GLF Schools

GLF Schools

GLF Schools was founded in 2012 in order to enable the federation of Glyn School (an academy in 2011) and Danetree Junior School. Together, we began our journey to become a MAT of more than 1000 talented staff working with over 10,000 children in 40 schools across 5 regions in southern England.

Curriculum Intent

School Curriculum Values

Our intent is to educate all of our students to their maximum potential. We seek to inspire our students not just academically, but as healthy, well rounded young people who will contribute positively to the society they will function in. Our values shape the intent for many aspects of the broader curriculum that our students experience.

The basic features of the school’s curriculum follow the guidance outlined in the Academies Funding Agreement. It ensures that a broad and balanced curriculum is provided to our students, incorporating English, Maths and Science qualifications along with the provision of religious education at Key Stage 3 and Key Stage 4 and with regard for guidance on relationship and sex education issued by the Secretary of State.  

The broad context of the students attending Glyn School means we believe that our curriculum should be financially sustainable and shaped in a way that is right for our students. To this end, our curriculum balances a core curriculum aligned with our values, alongside students’ freedom to choose what is right for them. Curriculum allocation and mapping supports outcomes in English, Maths and Science, which significantly impact on the life opportunities of young people. Teaching contact time in these subject areas reflects this.

Promoting British Values

Glyn School is committed to serving its community, which we recognise is multicultural, multifaith and ever-changing. The curriculum plays a vital role in promoting and reinforcing British values. We enable students to acquire knowledge of, and respect for, British public institutions and services and to appreciate and respect their own and others’ cultures. Students benefit from a number of international visitors, including students from other continents and cultures.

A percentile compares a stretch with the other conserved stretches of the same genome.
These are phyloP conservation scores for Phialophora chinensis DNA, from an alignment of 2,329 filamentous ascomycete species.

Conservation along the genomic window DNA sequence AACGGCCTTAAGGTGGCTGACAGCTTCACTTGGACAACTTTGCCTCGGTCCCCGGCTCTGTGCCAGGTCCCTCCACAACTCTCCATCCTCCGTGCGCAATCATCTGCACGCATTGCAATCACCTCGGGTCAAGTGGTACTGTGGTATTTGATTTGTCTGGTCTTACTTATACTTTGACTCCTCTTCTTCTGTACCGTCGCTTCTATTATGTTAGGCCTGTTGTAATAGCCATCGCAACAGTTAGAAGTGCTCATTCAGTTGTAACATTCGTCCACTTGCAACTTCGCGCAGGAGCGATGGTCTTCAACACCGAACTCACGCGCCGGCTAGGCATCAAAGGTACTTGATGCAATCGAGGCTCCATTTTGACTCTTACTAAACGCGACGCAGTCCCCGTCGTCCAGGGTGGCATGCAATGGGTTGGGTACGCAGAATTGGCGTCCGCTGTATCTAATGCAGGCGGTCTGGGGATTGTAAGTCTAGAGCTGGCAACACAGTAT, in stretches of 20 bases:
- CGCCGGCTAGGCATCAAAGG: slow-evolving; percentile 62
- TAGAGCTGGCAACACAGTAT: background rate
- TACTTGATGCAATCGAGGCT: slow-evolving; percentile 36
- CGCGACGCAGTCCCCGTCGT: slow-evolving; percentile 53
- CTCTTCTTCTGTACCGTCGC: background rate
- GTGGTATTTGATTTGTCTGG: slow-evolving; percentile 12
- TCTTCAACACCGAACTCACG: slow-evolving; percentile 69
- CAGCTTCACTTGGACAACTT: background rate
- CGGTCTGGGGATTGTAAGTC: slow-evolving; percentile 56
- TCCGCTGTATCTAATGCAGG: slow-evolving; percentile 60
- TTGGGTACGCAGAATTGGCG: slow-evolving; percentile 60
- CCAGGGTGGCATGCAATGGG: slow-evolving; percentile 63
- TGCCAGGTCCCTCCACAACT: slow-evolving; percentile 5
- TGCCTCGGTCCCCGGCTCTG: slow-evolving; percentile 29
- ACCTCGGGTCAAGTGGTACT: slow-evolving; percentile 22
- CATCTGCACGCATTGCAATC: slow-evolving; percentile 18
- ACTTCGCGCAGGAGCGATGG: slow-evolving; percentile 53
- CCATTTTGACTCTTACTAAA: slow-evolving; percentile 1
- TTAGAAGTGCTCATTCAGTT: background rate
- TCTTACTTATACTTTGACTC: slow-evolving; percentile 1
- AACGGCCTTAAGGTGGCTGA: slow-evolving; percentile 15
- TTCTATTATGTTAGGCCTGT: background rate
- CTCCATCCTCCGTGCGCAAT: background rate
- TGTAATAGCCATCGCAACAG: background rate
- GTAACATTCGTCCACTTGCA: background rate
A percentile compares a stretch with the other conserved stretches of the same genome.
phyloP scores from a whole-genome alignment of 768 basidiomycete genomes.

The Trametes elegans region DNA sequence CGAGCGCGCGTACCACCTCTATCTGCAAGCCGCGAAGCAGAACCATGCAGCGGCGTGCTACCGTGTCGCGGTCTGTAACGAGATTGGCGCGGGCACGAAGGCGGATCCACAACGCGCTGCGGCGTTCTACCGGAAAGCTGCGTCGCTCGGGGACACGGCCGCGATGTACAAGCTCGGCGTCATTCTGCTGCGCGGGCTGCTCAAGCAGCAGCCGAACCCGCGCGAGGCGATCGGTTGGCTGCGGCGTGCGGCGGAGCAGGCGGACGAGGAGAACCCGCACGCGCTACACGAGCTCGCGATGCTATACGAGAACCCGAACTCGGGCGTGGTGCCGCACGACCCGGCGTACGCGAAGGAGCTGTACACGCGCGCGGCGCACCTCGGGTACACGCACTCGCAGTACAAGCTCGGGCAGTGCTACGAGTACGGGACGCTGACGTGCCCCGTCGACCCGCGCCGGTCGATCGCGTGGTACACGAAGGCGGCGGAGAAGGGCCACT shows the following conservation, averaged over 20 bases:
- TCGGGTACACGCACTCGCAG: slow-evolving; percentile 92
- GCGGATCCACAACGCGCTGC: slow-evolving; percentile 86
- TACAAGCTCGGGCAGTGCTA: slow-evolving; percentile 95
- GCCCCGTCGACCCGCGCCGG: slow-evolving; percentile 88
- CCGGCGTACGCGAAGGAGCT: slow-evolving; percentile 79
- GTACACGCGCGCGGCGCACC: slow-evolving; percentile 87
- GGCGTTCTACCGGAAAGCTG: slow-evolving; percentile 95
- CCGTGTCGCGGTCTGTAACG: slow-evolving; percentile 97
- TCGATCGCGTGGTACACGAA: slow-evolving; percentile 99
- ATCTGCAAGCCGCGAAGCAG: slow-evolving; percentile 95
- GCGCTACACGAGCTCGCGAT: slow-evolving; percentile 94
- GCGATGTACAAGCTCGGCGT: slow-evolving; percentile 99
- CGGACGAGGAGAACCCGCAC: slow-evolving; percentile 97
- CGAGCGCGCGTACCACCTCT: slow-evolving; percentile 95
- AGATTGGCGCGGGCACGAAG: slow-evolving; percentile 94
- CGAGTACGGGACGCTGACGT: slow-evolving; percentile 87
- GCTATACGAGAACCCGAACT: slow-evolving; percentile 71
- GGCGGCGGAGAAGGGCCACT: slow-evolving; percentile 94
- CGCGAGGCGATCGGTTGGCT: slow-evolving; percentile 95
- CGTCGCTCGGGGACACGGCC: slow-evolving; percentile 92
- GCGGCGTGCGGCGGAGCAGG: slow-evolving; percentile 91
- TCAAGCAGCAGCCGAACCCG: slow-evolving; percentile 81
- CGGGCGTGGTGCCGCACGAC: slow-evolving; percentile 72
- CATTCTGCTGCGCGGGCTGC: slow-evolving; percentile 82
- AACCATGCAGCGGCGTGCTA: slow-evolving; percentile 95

Our curriculum provides a mechanism through which we seek to confer cultural capital on our students. We want their education to be rich with ‘the best that has been thought and said’. “A curriculum exists to change the pupil, to give the pupil new power. One acid test for a curriculum is whether it enables [all] pupils to clamber into the discourse and practices of educated people, so that they gain the powers of the powerful.” (Counsell) However, we recognise that historic and present-day imbalances of power have denied many people an equal voice. Our curriculum design will consider cultural capital within these parameters and its ongoing review will attempt to address these imbalances by amplifying the voices of all people, including those with ‘protected characteristics’. Therefore we will use the curriculum to build students’ cultural capital, but also to engage them in a debate about whose knowledge is powerful; to see the curriculum itself as a curated interpretation of knowledge and one which should be challenged and refined to reflect the lessons society continues to learn. 

The RS curriculum, which is compulsory for all students up to the end of Key Stage 4, provides a broad and balanced education on a range of faiths, religions and cultures. Through many aspects of our curriculum, Social, Moral, Spiritual & Cultural education (SMSC) provides a focus. We help students to develop their self-knowledge, self-esteem and self-confidence. We encourage students to accept responsibility for their behaviour, show initiative and contribute positively to society; Form times and Assemblies are also utilised to explore issues of RSE and contemporary moral issues. 

A Knowledge Engaged Curriculum

Ours is a broadly ‘knowledge engaged’ curriculum. We hold that ‘knowledge or skills’ is a false dichotomy because they are intertwined and interdependent. The knowledge in our curriculum has been selected for its value; “the best that has been thought and said.” It is, in itself, important because it takes students beyond their own horizons and imparts cultural capital. 

It is also important because when knowledge is understood through increasingly complex connections, it is applied in skilful performances. ‘Skills’ are tethered to the knowledge domain of each subject’s discipline. They are not easily taught discreetly or generically and are rarely transferred between subjects without sufficient expertise. We draw on cognitive psychology to ensure that our broad curriculum design ensures students learn, in the long term, by knowing and remembering more and practising lots, with feedback. 

This approach is supported by our use of Knowledge Organisers. They are a curriculum planning tool, which allow us to specify content and coherently sequence it. They identify the key portable knowledge and vocabulary, which should be revisited, through spaced out, interleaved practice. Knowledge Organisers sit at the heart of Learning and Teaching at Glyn School. They will support our students in becoming Great Learners who engage in ongoing self-regulation of their own learning.

To read our Curriculum Policy in full, please click on the below section link:  

Learning and Teaching Policies and Documentation - Curriculum Policy